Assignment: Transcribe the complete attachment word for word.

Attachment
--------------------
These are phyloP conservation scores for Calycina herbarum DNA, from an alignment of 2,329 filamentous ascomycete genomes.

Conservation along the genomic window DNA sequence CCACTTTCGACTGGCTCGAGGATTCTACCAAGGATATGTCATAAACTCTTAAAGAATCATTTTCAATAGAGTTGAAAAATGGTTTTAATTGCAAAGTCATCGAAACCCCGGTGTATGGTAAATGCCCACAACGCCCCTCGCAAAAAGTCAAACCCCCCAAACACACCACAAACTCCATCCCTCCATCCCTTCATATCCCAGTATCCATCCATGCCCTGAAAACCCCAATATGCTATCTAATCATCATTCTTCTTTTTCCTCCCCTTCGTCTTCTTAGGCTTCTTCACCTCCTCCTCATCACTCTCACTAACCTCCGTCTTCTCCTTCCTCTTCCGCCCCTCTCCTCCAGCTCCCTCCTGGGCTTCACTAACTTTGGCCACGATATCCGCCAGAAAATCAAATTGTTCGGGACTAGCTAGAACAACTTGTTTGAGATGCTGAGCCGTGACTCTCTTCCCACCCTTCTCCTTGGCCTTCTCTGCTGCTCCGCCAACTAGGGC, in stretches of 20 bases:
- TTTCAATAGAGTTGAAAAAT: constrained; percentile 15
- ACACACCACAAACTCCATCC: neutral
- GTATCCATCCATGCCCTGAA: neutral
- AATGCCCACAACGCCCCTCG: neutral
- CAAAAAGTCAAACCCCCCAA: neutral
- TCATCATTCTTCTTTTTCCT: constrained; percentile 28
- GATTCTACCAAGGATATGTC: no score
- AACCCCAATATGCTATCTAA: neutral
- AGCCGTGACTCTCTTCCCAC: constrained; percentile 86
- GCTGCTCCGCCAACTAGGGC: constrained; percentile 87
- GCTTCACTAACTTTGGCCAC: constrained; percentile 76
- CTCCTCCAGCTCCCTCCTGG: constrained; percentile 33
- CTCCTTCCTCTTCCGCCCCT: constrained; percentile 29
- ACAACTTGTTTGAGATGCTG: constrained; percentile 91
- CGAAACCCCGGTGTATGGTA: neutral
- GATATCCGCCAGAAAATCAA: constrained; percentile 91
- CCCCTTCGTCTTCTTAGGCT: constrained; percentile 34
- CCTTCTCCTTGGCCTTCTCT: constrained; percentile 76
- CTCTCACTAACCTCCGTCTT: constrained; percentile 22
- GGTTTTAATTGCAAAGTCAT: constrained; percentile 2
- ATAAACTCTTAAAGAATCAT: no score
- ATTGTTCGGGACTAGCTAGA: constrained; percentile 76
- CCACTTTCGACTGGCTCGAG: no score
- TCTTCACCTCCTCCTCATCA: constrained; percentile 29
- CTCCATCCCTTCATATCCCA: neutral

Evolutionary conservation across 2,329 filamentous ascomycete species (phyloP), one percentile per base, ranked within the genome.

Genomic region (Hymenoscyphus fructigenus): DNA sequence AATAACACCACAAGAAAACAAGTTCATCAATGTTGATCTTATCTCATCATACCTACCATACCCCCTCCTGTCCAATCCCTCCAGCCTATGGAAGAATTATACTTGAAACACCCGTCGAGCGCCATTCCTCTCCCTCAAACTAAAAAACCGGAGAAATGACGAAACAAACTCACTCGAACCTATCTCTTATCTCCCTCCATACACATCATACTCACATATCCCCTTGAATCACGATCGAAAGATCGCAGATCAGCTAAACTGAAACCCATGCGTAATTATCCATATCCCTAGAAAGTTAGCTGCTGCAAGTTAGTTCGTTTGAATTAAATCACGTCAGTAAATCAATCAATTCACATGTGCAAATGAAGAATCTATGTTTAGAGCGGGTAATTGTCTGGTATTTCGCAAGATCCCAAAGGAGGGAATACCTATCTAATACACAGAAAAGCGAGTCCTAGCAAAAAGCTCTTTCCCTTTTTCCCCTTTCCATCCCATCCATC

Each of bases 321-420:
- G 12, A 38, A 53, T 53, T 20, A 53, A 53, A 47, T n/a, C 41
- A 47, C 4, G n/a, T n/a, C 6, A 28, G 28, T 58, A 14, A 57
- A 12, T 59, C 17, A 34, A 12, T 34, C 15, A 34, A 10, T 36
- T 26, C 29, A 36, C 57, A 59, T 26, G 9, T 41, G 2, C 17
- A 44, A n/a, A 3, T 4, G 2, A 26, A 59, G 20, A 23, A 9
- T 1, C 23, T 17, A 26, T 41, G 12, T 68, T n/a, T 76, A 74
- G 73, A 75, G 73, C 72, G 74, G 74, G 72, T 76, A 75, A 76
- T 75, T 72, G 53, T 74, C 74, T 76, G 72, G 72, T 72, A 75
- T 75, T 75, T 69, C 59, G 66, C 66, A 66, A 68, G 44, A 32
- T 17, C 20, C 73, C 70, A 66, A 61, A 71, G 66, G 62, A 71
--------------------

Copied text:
These are phyloP conservation scores for Calycina herbarum DNA, from an alignment of 2,329 filamentous ascomycete genomes.

Conservation along the genomic window DNA sequence CCACTTTCGACTGGCTCGAGGATTCTACCAAGGATATGTCATAAACTCTTAAAGAATCATTTTCAATAGAGTTGAAAAATGGTTTTAATTGCAAAGTCATCGAAACCCCGGTGTATGGTAAATGCCCACAACGCCCCTCGCAAAAAGTCAAACCCCCCAAACACACCACAAACTCCATCCCTCCATCCCTTCATATCCCAGTATCCATCCATGCCCTGAAAACCCCAATATGCTATCTAATCATCATTCTTCTTTTTCCTCCCCTTCGTCTTCTTAGGCTTCTTCACCTCCTCCTCATCACTCTCACTAACCTCCGTCTTCTCCTTCCTCTTCCGCCCCTCTCCTCCAGCTCCCTCCTGGGCTTCACTAACTTTGGCCACGATATCCGCCAGAAAATCAAATTGTTCGGGACTAGCTAGAACAACTTGTTTGAGATGCTGAGCCGTGACTCTCTTCCCACCCTTCTCCTTGGCCTTCTCTGCTGCTCCGCCAACTAGGGC, in stretches of 20 bases:
- TTTCAATAGAGTTGAAAAAT: constrained; percentile 15
- ACACACCACAAACTCCATCC: neutral
- GTATCCATCCATGCCCTGAA: neutral
- AATGCCCACAACGCCCCTCG: neutral
- CAAAAAGTCAAACCCCCCAA: neutral
- TCATCATTCTTCTTTTTCCT: constrained; percentile 28
- GATTCTACCAAGGATATGTC: no score
- AACCCCAATATGCTATCTAA: neutral
- AGCCGTGACTCTCTTCCCAC: constrained; percentile 86
- GCTGCTCCGCCAACTAGGGC: constrained; percentile 87
- GCTTCACTAACTTTGGCCAC: constrained; percentile 76
- CTCCTCCAGCTCCCTCCTGG: constrained; percentile 33
- CTCCTTCCTCTTCCGCCCCT: constrained; percentile 29
- ACAACTTGTTTGAGATGCTG: constrained; percentile 91
- CGAAACCCCGGTGTATGGTA: neutral
- GATATCCGCCAGAAAATCAA: constrained; percentile 91
- CCCCTTCGTCTTCTTAGGCT: constrained; percentile 34
- CCTTCTCCTTGGCCTTCTCT: constrained; percentile 76
- CTCTCACTAACCTCCGTCTT: constrained; percentile 22
- GGTTTTAATTGCAAAGTCAT: constrained; percentile 2
- ATAAACTCTTAAAGAATCAT: no score
- ATTGTTCGGGACTAGCTAGA: constrained; percentile 76
- CCACTTTCGACTGGCTCGAG: no score
- TCTTCACCTCCTCCTCATCA: constrained; percentile 29
- CTCCATCCCTTCATATCCCA: neutral

Evolutionary conservation across 2,329 filamentous ascomycete species (phyloP), one percentile per base, ranked within the genome.

Genomic region (Hymenoscyphus fructigenus): DNA sequence AATAACACCACAAGAAAACAAGTTCATCAATGTTGATCTTATCTCATCATACCTACCATACCCCCTCCTGTCCAATCCCTCCAGCCTATGGAAGAATTATACTTGAAACACCCGTCGAGCGCCATTCCTCTCCCTCAAACTAAAAAACCGGAGAAATGACGAAACAAACTCACTCGAACCTATCTCTTATCTCCCTCCATACACATCATACTCACATATCCCCTTGAATCACGATCGAAAGATCGCAGATCAGCTAAACTGAAACCCATGCGTAATTATCCATATCCCTAGAAAGTTAGCTGCTGCAAGTTAGTTCGTTTGAATTAAATCACGTCAGTAAATCAATCAATTCACATGTGCAAATGAAGAATCTATGTTTAGAGCGGGTAATTGTCTGGTATTTCGCAAGATCCCAAAGGAGGGAATACCTATCTAATACACAGAAAAGCGAGTCCTAGCAAAAAGCTCTTTCCCTTTTTCCCCTTTCCATCCCATCCATC

Each of bases 321-420:
- G 12, A 38, A 53, T 53, T 20, A 53, A 53, A 47, T n/a, C 41
- A 47, C 4, G n/a, T n/a, C 6, A 28, G 28, T 58, A 14, A 57
- A 12, T 59, C 17, A 34, A 12, T 34, C 15, A 34, A 10, T 36
- T 26, C 29, A 36, C 57, A 59, T 26, G 9, T 41, G 2, C 17
- A 44, A n/a, A 3, T 4, G 2, A 26, A 59, G 20, A 23, A 9
- T 1, C 23, T 17, A 26, T 41, G 12, T 68, T n/a, T 76, A 74
- G 73, A 75, G 73, C 72, G 74, G 74, G 72, T 76, A 75, A 76
- T 75, T 72, G 53, T 74, C 74, T 76, G 72, G 72, T 72, A 75
- T 75, T 75, T 69, C 59, G 66, C 66, A 66, A 68, G 44, A 32
- T 17, C 20, C 73, C 70, A 66, A 61, A 71, G 66, G 62, A 71